Location: 35 E 21st St, New York, NY 10010. (212) 913-9659
Date: July 1, 2017
Cuisine: Modern Mexican
Rating: Interesting ultra modern Mexican
Cosme made #3 of New York restaurants on a list of the best 100 restaurants in the world.
Cosme is a restaurant in New York City’s Flatiron District serving contemporary Mexican-inspired cuisine. World-renowned Chef Enrique Olvera and his team create dishes rooted in Mexican flavors and traditions, while also celebrating local and seasonal ingredients from the Hudson Valley and surrounding region. Cosme’s beverage program focuses on artisanal spirits and mirrors its cuisine, letting the high quality ingredients shine.
The interior mostly subscribed to the “keep it really dark so they won’t see our minimalist decor.”
A sort of compari/aperol old fashioned. Pretty good.
For my son, a cheese quesadilla (off menu).
Chips with a kind of romesco-like paste. The paste was great.
Cobia al pastor, pineapple puree, cilantro. A nice crudo with sweet and savory notes.
Uni tostada, avocado, bone marrow salsa, cucumber. I liked this a lot, despite the tomatoes. The uni was very briny. We had an uni virgin at the table and she was not a fan — but it is an acquired taste.
Lobster, shiso, ginger mojo, brown butter. You could really taste the lobster. Next biggest note was ginger and butter.
Ayocote bean salad, market greens, charred cucumber vinaigrette. Nice salad, beans were at the bottom.
Morel haurache, fava bean salsa, epazote, black lime. I loved this dish, but it was very spicy. Long serrano type heat.
Pink peppercorn and axiote seafood aguchile. Cerviche basically. Strong lime flavors.
Soft-shell crab with salsa verde and tomatoes. Nice crab.
Branzino a la talla. Very delicious seabass with a lot of flavor.
Duck carnitas, onions, radishes, cilantro. This dish was very highly recommended and it was pricey ($89!). But it’s also about 3 times the food of the other dishes. Lots of duck, maybe most of a duck. It did have the texture of pulled pork too.
There were various condiments that went with it.
So I loaded it up on a blue corn tortilla.
Emmoladas, ricotta, hoja santa, queso fresco. Basically a dark mole with various dairy additives. We had to get the dairy on the side for one person. I love mole and I loved this dish. I basically ate it on tortillas.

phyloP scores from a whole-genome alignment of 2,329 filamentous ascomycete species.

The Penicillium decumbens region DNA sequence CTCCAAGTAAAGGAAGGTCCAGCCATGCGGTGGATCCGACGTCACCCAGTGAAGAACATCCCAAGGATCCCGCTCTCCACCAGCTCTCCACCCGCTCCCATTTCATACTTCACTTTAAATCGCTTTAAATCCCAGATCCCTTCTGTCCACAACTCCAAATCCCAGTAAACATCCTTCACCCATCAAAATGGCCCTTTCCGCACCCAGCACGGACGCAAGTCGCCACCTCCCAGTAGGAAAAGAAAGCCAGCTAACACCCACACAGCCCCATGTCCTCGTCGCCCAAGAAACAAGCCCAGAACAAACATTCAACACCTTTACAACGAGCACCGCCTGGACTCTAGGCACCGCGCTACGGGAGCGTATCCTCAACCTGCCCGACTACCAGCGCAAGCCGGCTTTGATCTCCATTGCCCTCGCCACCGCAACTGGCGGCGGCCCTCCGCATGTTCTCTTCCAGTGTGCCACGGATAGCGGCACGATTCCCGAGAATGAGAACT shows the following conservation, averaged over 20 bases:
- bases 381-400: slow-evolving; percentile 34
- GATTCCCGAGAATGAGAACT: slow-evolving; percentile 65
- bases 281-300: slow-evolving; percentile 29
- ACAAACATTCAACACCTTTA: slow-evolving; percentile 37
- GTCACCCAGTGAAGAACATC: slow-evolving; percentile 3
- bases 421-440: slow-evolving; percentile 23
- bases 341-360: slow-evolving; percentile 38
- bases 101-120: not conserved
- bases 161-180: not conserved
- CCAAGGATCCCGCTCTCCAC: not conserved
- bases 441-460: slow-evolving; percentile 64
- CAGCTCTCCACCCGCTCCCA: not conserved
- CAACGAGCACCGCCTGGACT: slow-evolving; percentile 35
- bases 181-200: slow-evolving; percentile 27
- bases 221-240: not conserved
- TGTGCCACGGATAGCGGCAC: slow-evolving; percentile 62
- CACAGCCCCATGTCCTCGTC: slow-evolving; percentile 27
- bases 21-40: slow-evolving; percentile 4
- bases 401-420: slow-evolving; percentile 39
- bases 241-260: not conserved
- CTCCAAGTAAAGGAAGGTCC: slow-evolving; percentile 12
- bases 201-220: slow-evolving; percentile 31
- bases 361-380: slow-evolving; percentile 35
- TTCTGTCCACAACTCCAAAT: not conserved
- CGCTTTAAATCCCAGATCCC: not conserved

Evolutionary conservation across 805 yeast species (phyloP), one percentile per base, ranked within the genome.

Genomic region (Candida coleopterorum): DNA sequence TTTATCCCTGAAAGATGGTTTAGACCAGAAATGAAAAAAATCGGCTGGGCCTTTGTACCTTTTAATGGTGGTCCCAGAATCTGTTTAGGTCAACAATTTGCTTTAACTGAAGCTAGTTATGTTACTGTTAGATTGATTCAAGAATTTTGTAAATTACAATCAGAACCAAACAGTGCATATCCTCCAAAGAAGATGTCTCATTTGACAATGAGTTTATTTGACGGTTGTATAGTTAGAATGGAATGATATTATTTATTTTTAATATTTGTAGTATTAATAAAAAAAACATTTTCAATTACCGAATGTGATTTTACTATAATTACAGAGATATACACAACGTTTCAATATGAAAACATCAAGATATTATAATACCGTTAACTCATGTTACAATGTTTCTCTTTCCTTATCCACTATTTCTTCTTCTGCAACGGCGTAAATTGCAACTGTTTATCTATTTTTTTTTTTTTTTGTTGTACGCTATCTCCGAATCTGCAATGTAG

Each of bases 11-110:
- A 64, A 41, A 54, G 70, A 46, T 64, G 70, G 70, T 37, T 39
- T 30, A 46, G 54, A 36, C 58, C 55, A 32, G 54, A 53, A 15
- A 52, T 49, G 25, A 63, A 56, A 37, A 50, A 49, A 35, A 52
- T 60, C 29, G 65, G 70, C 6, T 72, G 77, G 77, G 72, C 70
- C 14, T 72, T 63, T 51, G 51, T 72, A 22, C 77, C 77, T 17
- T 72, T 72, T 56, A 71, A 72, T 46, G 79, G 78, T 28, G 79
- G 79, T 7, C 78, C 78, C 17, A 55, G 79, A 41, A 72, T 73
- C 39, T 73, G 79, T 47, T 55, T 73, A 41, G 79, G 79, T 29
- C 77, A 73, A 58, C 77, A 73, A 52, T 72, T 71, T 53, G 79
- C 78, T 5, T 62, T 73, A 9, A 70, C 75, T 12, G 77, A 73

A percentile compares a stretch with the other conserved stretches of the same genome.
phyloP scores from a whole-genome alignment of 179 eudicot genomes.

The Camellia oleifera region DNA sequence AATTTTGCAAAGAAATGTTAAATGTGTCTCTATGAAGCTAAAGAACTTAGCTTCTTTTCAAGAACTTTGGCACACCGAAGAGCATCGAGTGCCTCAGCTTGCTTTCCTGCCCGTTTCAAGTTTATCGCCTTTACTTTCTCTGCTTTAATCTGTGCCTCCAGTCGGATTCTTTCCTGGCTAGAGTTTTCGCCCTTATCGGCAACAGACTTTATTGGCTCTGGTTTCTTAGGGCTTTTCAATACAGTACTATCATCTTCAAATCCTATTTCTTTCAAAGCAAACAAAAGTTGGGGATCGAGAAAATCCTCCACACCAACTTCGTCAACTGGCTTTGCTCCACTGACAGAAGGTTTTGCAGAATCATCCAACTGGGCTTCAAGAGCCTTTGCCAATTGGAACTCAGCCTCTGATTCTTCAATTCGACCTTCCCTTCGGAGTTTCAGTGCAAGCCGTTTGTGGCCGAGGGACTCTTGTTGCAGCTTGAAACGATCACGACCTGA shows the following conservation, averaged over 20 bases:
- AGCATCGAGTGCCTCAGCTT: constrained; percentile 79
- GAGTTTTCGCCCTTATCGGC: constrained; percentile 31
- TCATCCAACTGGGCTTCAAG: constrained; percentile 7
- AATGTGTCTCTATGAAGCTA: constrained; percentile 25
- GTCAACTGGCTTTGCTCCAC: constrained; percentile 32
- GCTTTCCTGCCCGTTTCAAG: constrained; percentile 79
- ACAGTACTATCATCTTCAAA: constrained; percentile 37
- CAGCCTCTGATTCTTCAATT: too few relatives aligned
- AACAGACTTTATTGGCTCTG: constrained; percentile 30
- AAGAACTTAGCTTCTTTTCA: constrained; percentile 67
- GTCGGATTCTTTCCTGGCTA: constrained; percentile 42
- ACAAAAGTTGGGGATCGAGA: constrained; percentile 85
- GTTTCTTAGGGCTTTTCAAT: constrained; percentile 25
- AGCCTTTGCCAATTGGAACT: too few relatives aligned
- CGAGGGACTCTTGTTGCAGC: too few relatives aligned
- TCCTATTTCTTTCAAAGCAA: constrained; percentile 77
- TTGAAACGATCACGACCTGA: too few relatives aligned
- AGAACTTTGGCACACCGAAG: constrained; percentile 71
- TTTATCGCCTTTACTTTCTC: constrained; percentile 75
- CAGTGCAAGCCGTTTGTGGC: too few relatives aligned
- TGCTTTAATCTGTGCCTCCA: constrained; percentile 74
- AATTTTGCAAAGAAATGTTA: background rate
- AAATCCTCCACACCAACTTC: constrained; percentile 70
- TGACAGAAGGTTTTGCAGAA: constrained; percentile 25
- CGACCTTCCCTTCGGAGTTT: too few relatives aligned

Short rib, scallions, cipollini, avocado. Nice chunk of meat.
Husk meringue, corn mousse. I didn’t know what to expect from this dish, but it was fabulous. Very light and fluffy, with a mousse-like texture blending with the crunchier meringue. Light pleasant sweet corn notes.
Rhubarb sundae, chile ancho, shiso, lemongrass ice cream. Super delicious also with unexpected flavors and textures.
Flourless chocolate cake, peanuts, coconut-lime creme fraiche. The second half of it was served “on the side.”
peanuts, coconut-lime creme fraiche. Made for an excellent dessert all by itself.
Trio of weird sorbet. Calamansi, raspberry, chamoy. All three were made with a very low sugar concentration for sorbet so they weren’t sweet enough even to my Italian tuned taste. The orange one which was a kind of passionfruit/mango with chili (like one of the Mexican candies) was my favorite. Extremely adult.
Overall, an interesting place. It was too loud. Not that trendy new places in LA aren’t too loud, but I don’t like this trend so I’ll call it out. One of my New York friends who sent me there thought so too. We had a hard time talking at our table of 7.
Service was not up to snuff for a restaurant of this quality. It was pleasant, and we didn’t get any attitude (which some people complain about online) but the waiter, while extremely nice and helpful, barely showed up. We “let him go” at the beginning because we were talking and then had to wait about 20 minutes before we saw him again to order drinks (I hate that). Also once we took the order runners brought the food and he didn’t come by for a long time. We got everything in just 2-3 flights which resulting in too many dishes at one time, but he explained that he did this on purpose because we had so many dietary restrictions (which we did) so fair enough.
Food was excellent, but I wasn’t totally blown away. Flavors were very bright and interesting but I thought that Hoja Santa in Barcelona (similar style food) was quite a bit better. Part of this was the format. Hoja Santa was a long small item tasting menu and because they catered to the dietary restrictions on an individual basis made for a much more civilized experience. Staff was just more on point there, but it is Spain and an Adrià brothers restaurant. In summary, I would say that the Cosme kitchen is excellent and doing some really good work but that the whole “experience” needs a bit of tuning to take it from a “trendy NY eatery” up to the level of a world class restaurant.